So HP has put its hands up and said that it is taking a $5 billion hit on its $10 billion Autonomy acquisition. Note: most are assuming it is an $8 billion hit. They're wrong. Check the press release:
HP today announced a non-cash impairment charge of $8.8 billion related to Autonomy in the fourth quarter of its 2012 fiscal year. The majority of this impairment charge, more than $5 billion, is linked to serious accounting improprieties, misrepresentation and disclosure failures discovered by an internal investigation by HP and forensic review into Autonomy’s accounting practices prior to its acquisition by HP.
As I looked over the reporting on this topic I was puzzled. Sure, HP paid a massive premium for a company that for years had question marks over its accounting practices. But if this is another CA in the making then were the auditors, audit committee and analysts generally asleep at the wheel? Or is this a case of a business model HP could not understand? That's hard to tell at this stage of proceedings.
So far, HP has only said that some 10-15% of the write off relates to Autonomy's hardware business - one that it was exiting at the time of the acquisition. That's around $0.5-0.75 billion of the total provision and I am guessing most of that will likely represent goodwill and possibly trade debtor write downs. Inventories only represented about $170,000 at the tme of acquisition. That leaves a whopping $0.32-0.58 billion in the 'shady deals' bucket.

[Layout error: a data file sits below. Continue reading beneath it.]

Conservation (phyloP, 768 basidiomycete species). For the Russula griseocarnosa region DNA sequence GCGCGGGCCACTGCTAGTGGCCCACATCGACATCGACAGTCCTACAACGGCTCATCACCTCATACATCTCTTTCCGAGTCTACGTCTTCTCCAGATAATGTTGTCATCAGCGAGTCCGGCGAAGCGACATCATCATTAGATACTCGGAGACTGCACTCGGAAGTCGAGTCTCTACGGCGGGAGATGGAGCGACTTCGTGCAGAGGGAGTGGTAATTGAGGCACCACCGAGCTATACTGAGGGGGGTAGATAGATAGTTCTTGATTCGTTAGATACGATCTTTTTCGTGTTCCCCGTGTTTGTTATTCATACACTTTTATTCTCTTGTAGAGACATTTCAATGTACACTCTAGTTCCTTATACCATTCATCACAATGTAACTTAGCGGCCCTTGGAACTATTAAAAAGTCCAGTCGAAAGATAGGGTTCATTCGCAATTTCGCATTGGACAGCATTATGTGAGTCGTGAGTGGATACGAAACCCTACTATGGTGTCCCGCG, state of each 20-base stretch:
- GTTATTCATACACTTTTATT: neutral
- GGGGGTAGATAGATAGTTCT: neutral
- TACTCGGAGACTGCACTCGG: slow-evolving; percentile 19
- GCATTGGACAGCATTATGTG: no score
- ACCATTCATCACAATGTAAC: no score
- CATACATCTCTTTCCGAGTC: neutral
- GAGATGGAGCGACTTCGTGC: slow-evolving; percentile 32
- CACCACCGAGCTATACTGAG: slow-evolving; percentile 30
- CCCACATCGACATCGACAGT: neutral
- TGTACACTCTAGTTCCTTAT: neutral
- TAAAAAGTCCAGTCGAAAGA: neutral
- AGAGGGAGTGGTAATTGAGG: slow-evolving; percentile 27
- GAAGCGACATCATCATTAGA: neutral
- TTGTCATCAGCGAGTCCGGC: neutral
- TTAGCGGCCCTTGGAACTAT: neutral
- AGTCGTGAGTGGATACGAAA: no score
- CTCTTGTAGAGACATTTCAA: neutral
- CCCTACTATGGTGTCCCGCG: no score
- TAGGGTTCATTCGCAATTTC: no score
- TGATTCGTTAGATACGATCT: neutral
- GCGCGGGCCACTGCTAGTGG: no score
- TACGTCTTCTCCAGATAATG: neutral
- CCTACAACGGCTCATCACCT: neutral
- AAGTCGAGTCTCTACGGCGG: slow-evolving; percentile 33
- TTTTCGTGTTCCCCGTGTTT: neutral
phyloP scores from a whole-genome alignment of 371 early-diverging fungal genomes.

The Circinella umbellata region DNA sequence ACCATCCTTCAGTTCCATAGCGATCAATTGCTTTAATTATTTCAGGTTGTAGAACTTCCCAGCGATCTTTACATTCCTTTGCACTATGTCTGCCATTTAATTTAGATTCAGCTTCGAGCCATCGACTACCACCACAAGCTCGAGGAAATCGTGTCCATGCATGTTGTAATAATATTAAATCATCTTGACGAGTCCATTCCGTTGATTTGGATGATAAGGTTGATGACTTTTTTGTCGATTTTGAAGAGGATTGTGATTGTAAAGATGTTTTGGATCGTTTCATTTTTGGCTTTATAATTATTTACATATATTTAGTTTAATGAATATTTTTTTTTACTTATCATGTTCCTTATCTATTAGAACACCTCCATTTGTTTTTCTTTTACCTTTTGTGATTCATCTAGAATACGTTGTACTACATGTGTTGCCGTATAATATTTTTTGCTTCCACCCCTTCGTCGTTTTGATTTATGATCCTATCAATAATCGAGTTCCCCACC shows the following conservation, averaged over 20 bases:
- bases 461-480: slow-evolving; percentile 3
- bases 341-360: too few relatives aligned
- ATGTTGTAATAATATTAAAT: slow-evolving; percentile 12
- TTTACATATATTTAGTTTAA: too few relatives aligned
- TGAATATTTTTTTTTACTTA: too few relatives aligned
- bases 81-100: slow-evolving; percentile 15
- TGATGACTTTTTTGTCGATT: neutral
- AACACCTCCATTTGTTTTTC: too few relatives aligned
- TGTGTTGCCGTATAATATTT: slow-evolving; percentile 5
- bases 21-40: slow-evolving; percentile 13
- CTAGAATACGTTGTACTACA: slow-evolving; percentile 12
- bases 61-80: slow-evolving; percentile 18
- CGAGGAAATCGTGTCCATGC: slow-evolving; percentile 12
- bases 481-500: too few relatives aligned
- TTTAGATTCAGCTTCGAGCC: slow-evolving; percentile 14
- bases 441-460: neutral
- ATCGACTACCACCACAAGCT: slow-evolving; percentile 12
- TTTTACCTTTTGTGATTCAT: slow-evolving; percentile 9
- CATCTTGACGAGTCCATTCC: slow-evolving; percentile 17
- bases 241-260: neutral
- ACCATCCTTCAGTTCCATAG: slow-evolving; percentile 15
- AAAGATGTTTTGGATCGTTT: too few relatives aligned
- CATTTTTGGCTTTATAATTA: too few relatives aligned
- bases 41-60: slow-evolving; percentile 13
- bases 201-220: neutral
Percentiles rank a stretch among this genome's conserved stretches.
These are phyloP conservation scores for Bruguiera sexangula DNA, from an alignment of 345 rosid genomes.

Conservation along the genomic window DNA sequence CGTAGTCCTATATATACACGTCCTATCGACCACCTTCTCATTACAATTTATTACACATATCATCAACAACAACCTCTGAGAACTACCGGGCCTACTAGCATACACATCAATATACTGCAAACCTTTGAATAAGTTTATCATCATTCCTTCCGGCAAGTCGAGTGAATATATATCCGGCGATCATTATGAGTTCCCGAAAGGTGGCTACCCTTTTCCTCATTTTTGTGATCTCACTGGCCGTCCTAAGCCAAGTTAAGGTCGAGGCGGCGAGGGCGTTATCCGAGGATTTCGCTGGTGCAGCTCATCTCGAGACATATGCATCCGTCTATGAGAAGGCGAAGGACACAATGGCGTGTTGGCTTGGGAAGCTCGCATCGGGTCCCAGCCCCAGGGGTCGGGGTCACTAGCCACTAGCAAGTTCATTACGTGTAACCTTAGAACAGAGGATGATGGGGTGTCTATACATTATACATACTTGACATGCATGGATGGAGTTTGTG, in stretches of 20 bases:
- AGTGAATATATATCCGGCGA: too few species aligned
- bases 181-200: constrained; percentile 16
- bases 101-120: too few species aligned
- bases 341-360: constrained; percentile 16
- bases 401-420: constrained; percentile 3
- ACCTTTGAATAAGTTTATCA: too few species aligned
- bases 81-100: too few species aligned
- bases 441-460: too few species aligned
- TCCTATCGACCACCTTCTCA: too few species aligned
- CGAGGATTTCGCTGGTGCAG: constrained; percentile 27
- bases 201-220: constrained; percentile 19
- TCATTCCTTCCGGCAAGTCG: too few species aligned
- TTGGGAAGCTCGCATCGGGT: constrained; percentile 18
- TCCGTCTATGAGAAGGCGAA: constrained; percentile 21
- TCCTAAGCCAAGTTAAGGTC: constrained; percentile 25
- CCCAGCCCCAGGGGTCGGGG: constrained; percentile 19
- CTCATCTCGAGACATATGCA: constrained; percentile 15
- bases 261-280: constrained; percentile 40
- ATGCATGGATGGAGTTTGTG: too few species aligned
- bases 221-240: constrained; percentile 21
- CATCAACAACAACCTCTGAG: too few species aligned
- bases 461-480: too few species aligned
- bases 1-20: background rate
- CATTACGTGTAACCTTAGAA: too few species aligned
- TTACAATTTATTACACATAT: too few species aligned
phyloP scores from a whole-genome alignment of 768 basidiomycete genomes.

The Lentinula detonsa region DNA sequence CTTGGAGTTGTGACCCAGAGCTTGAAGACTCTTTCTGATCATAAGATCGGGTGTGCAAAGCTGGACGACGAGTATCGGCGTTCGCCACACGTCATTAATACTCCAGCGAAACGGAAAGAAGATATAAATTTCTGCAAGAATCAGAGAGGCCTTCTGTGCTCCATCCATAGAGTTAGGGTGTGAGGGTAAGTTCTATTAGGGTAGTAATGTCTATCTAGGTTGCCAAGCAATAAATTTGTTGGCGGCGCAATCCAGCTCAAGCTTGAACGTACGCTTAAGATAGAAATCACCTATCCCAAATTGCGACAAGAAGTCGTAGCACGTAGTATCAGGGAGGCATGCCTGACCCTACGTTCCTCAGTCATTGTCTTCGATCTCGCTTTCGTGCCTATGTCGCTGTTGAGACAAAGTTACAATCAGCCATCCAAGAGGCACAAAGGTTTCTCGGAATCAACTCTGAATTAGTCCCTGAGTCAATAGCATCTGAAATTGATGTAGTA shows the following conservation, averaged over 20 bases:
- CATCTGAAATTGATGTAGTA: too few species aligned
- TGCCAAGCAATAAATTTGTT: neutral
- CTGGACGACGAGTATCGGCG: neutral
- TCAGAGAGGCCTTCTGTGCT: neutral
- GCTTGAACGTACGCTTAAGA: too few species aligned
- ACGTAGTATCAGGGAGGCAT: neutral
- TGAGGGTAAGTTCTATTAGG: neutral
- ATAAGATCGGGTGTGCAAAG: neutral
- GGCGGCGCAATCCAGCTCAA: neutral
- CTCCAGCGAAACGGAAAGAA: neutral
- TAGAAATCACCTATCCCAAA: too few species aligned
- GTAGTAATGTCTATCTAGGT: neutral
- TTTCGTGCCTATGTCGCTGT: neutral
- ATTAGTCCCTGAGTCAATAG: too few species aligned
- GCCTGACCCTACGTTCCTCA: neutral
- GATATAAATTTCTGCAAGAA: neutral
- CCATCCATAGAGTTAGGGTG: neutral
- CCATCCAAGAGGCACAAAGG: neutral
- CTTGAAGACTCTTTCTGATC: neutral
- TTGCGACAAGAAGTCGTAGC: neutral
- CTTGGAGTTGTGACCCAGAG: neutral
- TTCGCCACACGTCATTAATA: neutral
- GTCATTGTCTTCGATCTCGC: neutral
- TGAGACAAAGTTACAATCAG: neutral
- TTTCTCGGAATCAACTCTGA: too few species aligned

Without further detail, it is difficult to know exactly where HP is pointing the finger unless it is implying multi-year restatements are in order. The problem with that analysis is that a quick drive by at the 2010 Autonomy accounts doesn't show anything especially noteworthy in the cashflow or balance sheet to indicate where irregularities might have occurred. Cash balances are readily provable - unless of course we are seeing another Satyam. My personal take is that is highly unlikely but then I have been spectacularly wrong on this point in the past.
If HP's current analysis is correct then it suggests:
My questions are somewhat mundane. Bloomberg observes that:
“It seems very late in the day that HP would find accounting irregularities,” said George O’Connor, an analyst at Panmure Gordon & Co. “It looks as though they’re trying to find a way to write off the deal.”
I agree. HP has had ample time to find problems. Unless of course it went comatose after acquiring the company. I cannot believe that given the furore over the purchase at the time and the eventual sacking of then CEO Leo Apotheker.
This is likely the tip of the iceberg. HP is setting itself to get at least some compensation from Autonomy shareholders. The chances are slim though they can always go after Deloitte as auditors - a likely sencond string course. The fact they have asked the UK's Serious Fraud Office to investigate implies evidence of serious criminal action. It will be interesting to see if the UK's fraud enforcers are up to the task - they don't have a great track record in this area.